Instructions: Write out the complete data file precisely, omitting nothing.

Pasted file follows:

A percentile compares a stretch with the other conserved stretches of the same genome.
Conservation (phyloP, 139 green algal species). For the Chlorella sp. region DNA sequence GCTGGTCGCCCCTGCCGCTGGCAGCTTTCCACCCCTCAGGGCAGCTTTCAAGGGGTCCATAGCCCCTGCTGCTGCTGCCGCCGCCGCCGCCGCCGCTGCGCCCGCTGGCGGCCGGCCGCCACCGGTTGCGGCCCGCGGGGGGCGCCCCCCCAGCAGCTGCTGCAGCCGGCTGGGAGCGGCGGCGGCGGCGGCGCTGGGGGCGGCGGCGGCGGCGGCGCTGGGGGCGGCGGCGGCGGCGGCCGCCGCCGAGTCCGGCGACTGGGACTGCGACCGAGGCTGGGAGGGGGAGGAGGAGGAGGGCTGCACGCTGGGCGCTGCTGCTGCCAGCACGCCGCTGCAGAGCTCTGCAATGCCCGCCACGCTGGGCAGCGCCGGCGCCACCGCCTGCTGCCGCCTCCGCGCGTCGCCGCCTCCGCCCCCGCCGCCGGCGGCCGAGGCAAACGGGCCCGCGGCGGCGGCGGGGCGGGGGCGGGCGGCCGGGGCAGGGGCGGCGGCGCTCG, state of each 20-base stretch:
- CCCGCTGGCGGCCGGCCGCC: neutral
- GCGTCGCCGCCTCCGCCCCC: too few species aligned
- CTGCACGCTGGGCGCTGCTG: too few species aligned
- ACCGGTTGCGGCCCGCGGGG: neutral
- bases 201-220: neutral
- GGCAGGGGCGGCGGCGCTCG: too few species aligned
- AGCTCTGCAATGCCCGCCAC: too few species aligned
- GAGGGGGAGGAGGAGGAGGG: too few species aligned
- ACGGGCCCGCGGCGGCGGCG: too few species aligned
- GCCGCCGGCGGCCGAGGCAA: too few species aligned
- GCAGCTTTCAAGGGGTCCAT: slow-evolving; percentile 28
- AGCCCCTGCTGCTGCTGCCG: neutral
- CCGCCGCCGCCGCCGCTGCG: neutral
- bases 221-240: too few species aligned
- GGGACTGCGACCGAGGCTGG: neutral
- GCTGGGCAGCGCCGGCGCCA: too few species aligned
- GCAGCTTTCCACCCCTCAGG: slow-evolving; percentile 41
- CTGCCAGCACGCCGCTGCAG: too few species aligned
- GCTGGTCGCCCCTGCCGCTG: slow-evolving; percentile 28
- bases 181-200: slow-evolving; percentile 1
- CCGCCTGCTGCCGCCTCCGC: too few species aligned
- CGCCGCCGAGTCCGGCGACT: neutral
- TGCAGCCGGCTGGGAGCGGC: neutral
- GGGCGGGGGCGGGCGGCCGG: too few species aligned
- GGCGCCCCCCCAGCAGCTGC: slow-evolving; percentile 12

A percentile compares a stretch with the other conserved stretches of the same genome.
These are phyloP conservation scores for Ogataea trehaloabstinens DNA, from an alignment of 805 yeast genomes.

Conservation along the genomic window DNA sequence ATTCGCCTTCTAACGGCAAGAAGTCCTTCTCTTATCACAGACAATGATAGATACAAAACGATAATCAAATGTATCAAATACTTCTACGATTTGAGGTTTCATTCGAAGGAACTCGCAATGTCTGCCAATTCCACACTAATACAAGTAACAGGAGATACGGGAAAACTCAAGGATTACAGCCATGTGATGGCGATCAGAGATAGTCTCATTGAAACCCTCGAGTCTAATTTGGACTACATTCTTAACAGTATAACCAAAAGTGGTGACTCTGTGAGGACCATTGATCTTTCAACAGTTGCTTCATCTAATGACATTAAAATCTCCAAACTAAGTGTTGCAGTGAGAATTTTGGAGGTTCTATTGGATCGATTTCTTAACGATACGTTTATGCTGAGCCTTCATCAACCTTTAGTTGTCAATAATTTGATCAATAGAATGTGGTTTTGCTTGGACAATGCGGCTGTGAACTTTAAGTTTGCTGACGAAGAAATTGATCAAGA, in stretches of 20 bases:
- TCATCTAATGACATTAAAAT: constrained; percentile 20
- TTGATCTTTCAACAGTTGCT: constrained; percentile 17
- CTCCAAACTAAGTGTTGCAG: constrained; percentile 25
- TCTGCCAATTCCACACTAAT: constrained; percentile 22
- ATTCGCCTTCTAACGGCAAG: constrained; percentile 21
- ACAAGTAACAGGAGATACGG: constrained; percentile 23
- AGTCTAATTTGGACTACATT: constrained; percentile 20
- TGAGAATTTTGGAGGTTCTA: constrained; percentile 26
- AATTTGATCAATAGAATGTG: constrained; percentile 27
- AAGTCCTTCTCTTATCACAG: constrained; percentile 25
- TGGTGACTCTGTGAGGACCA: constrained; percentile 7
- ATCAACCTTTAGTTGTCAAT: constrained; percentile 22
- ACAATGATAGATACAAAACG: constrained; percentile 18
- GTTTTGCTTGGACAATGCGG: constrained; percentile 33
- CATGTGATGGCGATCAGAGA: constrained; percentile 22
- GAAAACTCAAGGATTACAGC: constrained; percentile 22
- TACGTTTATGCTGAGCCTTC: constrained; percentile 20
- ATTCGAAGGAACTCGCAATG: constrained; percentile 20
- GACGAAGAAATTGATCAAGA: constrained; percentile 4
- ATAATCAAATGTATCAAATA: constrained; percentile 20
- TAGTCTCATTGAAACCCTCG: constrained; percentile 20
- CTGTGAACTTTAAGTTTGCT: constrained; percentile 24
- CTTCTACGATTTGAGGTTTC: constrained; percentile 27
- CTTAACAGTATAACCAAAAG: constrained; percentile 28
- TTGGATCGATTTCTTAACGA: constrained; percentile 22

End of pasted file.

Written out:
A percentile compares a stretch with the other conserved stretches of the same genome.
Conservation (phyloP, 139 green algal species). For the Chlorella sp. region DNA sequence GCTGGTCGCCCCTGCCGCTGGCAGCTTTCCACCCCTCAGGGCAGCTTTCAAGGGGTCCATAGCCCCTGCTGCTGCTGCCGCCGCCGCCGCCGCCGCTGCGCCCGCTGGCGGCCGGCCGCCACCGGTTGCGGCCCGCGGGGGGCGCCCCCCCAGCAGCTGCTGCAGCCGGCTGGGAGCGGCGGCGGCGGCGGCGCTGGGGGCGGCGGCGGCGGCGGCGCTGGGGGCGGCGGCGGCGGCGGCCGCCGCCGAGTCCGGCGACTGGGACTGCGACCGAGGCTGGGAGGGGGAGGAGGAGGAGGGCTGCACGCTGGGCGCTGCTGCTGCCAGCACGCCGCTGCAGAGCTCTGCAATGCCCGCCACGCTGGGCAGCGCCGGCGCCACCGCCTGCTGCCGCCTCCGCGCGTCGCCGCCTCCGCCCCCGCCGCCGGCGGCCGAGGCAAACGGGCCCGCGGCGGCGGCGGGGCGGGGGCGGGCGGCCGGGGCAGGGGCGGCGGCGCTCG, state of each 20-base stretch:
- CCCGCTGGCGGCCGGCCGCC: neutral
- GCGTCGCCGCCTCCGCCCCC: too few species aligned
- CTGCACGCTGGGCGCTGCTG: too few species aligned
- ACCGGTTGCGGCCCGCGGGG: neutral
- bases 201-220: neutral
- GGCAGGGGCGGCGGCGCTCG: too few species aligned
- AGCTCTGCAATGCCCGCCAC: too few species aligned
- GAGGGGGAGGAGGAGGAGGG: too few species aligned
- ACGGGCCCGCGGCGGCGGCG: too few species aligned
- GCCGCCGGCGGCCGAGGCAA: too few species aligned
- GCAGCTTTCAAGGGGTCCAT: slow-evolving; percentile 28
- AGCCCCTGCTGCTGCTGCCG: neutral
- CCGCCGCCGCCGCCGCTGCG: neutral
- bases 221-240: too few species aligned
- GGGACTGCGACCGAGGCTGG: neutral
- GCTGGGCAGCGCCGGCGCCA: too few species aligned
- GCAGCTTTCCACCCCTCAGG: slow-evolving; percentile 41
- CTGCCAGCACGCCGCTGCAG: too few species aligned
- GCTGGTCGCCCCTGCCGCTG: slow-evolving; percentile 28
- bases 181-200: slow-evolving; percentile 1
- CCGCCTGCTGCCGCCTCCGC: too few species aligned
- CGCCGCCGAGTCCGGCGACT: neutral
- TGCAGCCGGCTGGGAGCGGC: neutral
- GGGCGGGGGCGGGCGGCCGG: too few species aligned
- GGCGCCCCCCCAGCAGCTGC: slow-evolving; percentile 12

A percentile compares a stretch with the other conserved stretches of the same genome.
These are phyloP conservation scores for Ogataea trehaloabstinens DNA, from an alignment of 805 yeast genomes.

Conservation along the genomic window DNA sequence ATTCGCCTTCTAACGGCAAGAAGTCCTTCTCTTATCACAGACAATGATAGATACAAAACGATAATCAAATGTATCAAATACTTCTACGATTTGAGGTTTCATTCGAAGGAACTCGCAATGTCTGCCAATTCCACACTAATACAAGTAACAGGAGATACGGGAAAACTCAAGGATTACAGCCATGTGATGGCGATCAGAGATAGTCTCATTGAAACCCTCGAGTCTAATTTGGACTACATTCTTAACAGTATAACCAAAAGTGGTGACTCTGTGAGGACCATTGATCTTTCAACAGTTGCTTCATCTAATGACATTAAAATCTCCAAACTAAGTGTTGCAGTGAGAATTTTGGAGGTTCTATTGGATCGATTTCTTAACGATACGTTTATGCTGAGCCTTCATCAACCTTTAGTTGTCAATAATTTGATCAATAGAATGTGGTTTTGCTTGGACAATGCGGCTGTGAACTTTAAGTTTGCTGACGAAGAAATTGATCAAGA, in stretches of 20 bases:
- TCATCTAATGACATTAAAAT: constrained; percentile 20
- TTGATCTTTCAACAGTTGCT: constrained; percentile 17
- CTCCAAACTAAGTGTTGCAG: constrained; percentile 25
- TCTGCCAATTCCACACTAAT: constrained; percentile 22
- ATTCGCCTTCTAACGGCAAG: constrained; percentile 21
- ACAAGTAACAGGAGATACGG: constrained; percentile 23
- AGTCTAATTTGGACTACATT: constrained; percentile 20
- TGAGAATTTTGGAGGTTCTA: constrained; percentile 26
- AATTTGATCAATAGAATGTG: constrained; percentile 27
- AAGTCCTTCTCTTATCACAG: constrained; percentile 25
- TGGTGACTCTGTGAGGACCA: constrained; percentile 7
- ATCAACCTTTAGTTGTCAAT: constrained; percentile 22
- ACAATGATAGATACAAAACG: constrained; percentile 18
- GTTTTGCTTGGACAATGCGG: constrained; percentile 33
- CATGTGATGGCGATCAGAGA: constrained; percentile 22
- GAAAACTCAAGGATTACAGC: constrained; percentile 22
- TACGTTTATGCTGAGCCTTC: constrained; percentile 20
- ATTCGAAGGAACTCGCAATG: constrained; percentile 20
- GACGAAGAAATTGATCAAGA: constrained; percentile 4
- ATAATCAAATGTATCAAATA: constrained; percentile 20
- TAGTCTCATTGAAACCCTCG: constrained; percentile 20
- CTGTGAACTTTAAGTTTGCT: constrained; percentile 24
- CTTCTACGATTTGAGGTTTC: constrained; percentile 27
- CTTAACAGTATAACCAAAAG: constrained; percentile 28
- TTGGATCGATTTCTTAACGA: constrained; percentile 22